October 5, 1939 – News from Berlin. With war only days old, and America safely on the sidelines, we were able to look at both sides with reasonable balance, although we were clearly on the side of the allies, much to Germany‘s annoyance. But our media was still tolerated around Berlin, and our news services regularly delivered news and commentary on the situation, as it was viewed in Berlin. As time went on, stricter censorship came into play, and German censors would routinely have microphones cut-off in the midst of an offending comment, or cut an entire broadcast off, claiming “atmospheric disturbances” (since it was Shortwave and at times, unreliable). But on October 5, 1939 the war was still fresh and Germany had marched into Poland. And we were still trying to wrap our heads around Adolf Hitler and this New Germany that was unfolding before our eyes.
All of the American networks had correspondents in Berlin, routinely reporting news and events as this war developed. One of those networks, Mutual Broadcasting, had a few correspondents, among them Sigrid Schultz who also reported for the Chicago Tribute as well as filed regular reports for Mutual, and Raymond Gram Swing who was a well known commentator from the earliest days of Radio.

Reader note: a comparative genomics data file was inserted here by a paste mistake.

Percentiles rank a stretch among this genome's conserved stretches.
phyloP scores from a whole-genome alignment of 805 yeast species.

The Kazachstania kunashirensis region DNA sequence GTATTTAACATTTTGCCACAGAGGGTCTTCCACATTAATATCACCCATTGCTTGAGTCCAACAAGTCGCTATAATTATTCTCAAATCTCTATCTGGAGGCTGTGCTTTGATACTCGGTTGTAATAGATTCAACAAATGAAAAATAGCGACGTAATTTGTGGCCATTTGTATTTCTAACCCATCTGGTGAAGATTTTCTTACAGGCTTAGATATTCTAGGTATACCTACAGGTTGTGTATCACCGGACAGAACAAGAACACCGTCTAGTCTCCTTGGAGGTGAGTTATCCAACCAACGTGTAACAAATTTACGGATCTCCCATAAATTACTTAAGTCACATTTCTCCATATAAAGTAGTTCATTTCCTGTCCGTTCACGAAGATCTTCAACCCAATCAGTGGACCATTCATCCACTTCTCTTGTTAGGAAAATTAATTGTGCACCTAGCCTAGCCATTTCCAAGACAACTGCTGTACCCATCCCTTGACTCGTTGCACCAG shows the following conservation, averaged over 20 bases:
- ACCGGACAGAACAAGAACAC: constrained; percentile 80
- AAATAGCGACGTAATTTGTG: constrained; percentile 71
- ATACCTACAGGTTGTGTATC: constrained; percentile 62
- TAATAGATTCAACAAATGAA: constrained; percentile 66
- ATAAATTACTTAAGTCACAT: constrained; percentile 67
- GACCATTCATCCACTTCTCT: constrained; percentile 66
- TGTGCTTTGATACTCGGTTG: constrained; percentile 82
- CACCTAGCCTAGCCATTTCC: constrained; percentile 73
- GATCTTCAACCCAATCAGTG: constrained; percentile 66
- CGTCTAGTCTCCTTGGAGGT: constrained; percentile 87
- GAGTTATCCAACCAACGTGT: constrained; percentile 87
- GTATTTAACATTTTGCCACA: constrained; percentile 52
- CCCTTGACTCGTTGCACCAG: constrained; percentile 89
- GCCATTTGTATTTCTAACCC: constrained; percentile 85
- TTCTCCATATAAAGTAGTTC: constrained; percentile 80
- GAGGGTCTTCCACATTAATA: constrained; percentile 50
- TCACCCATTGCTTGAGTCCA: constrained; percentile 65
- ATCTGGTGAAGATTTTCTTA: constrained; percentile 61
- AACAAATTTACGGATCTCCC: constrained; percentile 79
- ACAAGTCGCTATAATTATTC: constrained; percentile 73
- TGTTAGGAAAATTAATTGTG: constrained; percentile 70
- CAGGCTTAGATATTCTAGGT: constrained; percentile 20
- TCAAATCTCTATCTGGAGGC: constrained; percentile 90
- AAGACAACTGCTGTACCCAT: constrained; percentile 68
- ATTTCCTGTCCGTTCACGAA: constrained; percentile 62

This report, more of a commentary than an actual news broadcast, finds Swing discussing Hitler as Germany’s leader. His rise to power, his ability to stir crowds to almost hysteria. His techniques to incite his audience – all skillfully used tools in order to further the Nazi cause. He discusses what was going to be Hitler’s most important address coming up the following day. He also talks about the Russian alliance and late news that Latvia was supporting Russia in offering assistance and the use of the port at Riga.
The unfolding story in the early days of World War 2, when it was still the War in Europe as reported by Raymond Gram Swing and Mutual Broadcasting on October 5, 1939.